Effective sharing of knowledge requires means through which individuals and groups can transfer knowledge (Boh, 2007). According to Boh (2007), knowledge sharing mechanisms are defined as, “the formal and informal mechanisms for sharing, integrating, interpreting and applying know-what, know-how, and know-why embedded in individuals and groups to aid their performance”. In accordance with the purpose of this paper, the knowledge sharing mechanisms will help classify the types of networks formulated on the basis of the type of knowledge created. Furthermore, it is proposed that the network will be dependent on the type of mechanism used for the transfer to take place. The type of knowledge created could be related to propositions 1, 2(a) & (b) and 3 while the sharing mechanisms are yet to be ascertained. However, an increasing literature on knowledge management has identified the necessity to recognize knowledge sharing mechanisms as means of enhancing organizational learning (Crossan, Lane & White, 1999). Unfortunately, previous literature on sharing mechanisms only provides a single dimension i.e. personalization versus codification (Boh, 2007). It is inevitable to rule out the degree of aggregation which differentiates individual and collective forms of knowledge.

Boh (2007) argues that single dimension of personalization versus codification (i.e. tacit versus explicit) is insufficient to explain the wholeness of the sharing mechanisms. Cabrera & Cabrera (2002) suggest that the addition of another dimension degree of aggregation i.e. individualization versus institutionalization (i.e. individuals versus groups) shall formulate mechanisms which enhance organizational learning. This concept has also been supported by Cook & Brown (1999) as the ‘epistemology of possession’. They suggest that on a matrix of tacit-explicit knowledge versus individual-group produces ‘unique’ and ‘irreducible’ type of knowledge. From the first dimension (i.e. personalization versus codification), personalization mechanisms are usually informal and inexpressible, as also referred to mechanisms for tacit knowledge while codified mechanisms are formal and expressibly embedded in the databases or repositories, as also interchangeably referred to mechanisms for explicit knowledge (Spender, 1996; Lam 2000; Nonaka, 1994; Cowan et al. 2000 have been cited by Boh, 2007). From the second dimension (i.e. individualization versus institutionalization), individualization mechanisms facilitate the sharing of knowledge at an individual level while institutionalization mechanisms facilitate knowledge sharing at a group/s level (Boh, 2007).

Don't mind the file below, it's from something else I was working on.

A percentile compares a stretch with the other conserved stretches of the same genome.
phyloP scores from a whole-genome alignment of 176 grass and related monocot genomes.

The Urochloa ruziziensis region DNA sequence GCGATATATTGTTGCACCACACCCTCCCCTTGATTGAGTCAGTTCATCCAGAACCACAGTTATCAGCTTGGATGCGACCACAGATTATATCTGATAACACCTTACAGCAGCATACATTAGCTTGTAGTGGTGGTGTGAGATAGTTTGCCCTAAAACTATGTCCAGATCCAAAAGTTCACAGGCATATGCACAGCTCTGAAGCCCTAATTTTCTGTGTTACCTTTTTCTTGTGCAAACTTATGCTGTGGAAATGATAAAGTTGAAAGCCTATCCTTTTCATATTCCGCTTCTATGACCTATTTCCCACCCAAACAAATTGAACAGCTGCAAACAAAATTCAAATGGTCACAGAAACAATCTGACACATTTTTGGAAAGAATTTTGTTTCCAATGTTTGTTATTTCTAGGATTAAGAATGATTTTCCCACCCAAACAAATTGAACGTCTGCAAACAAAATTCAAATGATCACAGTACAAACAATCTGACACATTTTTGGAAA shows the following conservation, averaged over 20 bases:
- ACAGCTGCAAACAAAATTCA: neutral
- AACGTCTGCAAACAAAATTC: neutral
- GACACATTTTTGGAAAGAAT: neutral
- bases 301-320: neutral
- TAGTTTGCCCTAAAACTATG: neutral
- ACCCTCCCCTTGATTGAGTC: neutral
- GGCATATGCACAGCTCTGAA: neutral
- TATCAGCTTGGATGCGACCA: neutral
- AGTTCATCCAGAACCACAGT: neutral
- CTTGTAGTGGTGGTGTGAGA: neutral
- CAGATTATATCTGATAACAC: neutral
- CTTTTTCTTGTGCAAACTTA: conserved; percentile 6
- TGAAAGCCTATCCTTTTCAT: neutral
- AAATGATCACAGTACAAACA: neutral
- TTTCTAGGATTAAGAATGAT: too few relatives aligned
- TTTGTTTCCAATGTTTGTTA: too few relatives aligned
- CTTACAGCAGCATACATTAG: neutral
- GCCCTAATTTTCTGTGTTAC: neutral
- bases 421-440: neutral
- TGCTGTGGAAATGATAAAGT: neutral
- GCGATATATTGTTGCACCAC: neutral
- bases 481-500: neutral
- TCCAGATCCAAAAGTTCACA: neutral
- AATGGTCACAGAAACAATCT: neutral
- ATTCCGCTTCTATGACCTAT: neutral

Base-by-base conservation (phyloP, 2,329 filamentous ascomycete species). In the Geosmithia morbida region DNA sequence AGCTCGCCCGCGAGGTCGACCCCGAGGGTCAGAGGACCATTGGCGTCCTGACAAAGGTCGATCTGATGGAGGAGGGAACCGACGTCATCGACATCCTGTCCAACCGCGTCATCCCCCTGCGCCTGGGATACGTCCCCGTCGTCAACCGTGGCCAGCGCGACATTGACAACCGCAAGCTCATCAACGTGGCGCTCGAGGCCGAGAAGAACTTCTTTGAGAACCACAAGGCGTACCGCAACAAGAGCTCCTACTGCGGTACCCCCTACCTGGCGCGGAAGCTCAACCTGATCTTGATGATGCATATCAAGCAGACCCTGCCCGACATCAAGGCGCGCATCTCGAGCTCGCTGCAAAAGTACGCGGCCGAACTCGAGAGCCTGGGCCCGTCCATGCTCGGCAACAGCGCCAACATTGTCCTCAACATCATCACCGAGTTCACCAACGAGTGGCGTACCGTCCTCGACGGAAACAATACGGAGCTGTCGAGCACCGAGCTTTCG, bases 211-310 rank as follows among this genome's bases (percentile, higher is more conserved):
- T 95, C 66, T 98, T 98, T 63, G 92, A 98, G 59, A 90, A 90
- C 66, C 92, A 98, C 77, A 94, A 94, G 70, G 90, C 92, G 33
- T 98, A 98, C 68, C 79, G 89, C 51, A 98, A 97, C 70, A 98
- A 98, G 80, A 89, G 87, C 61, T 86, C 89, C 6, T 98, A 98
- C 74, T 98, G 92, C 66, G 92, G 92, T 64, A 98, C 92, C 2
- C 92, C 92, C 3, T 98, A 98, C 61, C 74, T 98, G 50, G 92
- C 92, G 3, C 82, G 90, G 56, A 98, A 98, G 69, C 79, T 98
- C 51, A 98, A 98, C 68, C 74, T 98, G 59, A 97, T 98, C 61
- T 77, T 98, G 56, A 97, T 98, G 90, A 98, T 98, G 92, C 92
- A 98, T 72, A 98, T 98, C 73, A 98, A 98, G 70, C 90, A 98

Proposition 4(a): Knowledge sharing mechanisms acts as enablers which facilitate the transfer of knowledge within an organization. Knowledge sharing mechanisms help distinguish the type of knowledge to be transferred from one point to another. Hence, it can be said that knowledge sharing means to share knowledge with individuals or groups with intent in a specific context while knowledge transfer means to transfer knowledge from the point of origination to its destination.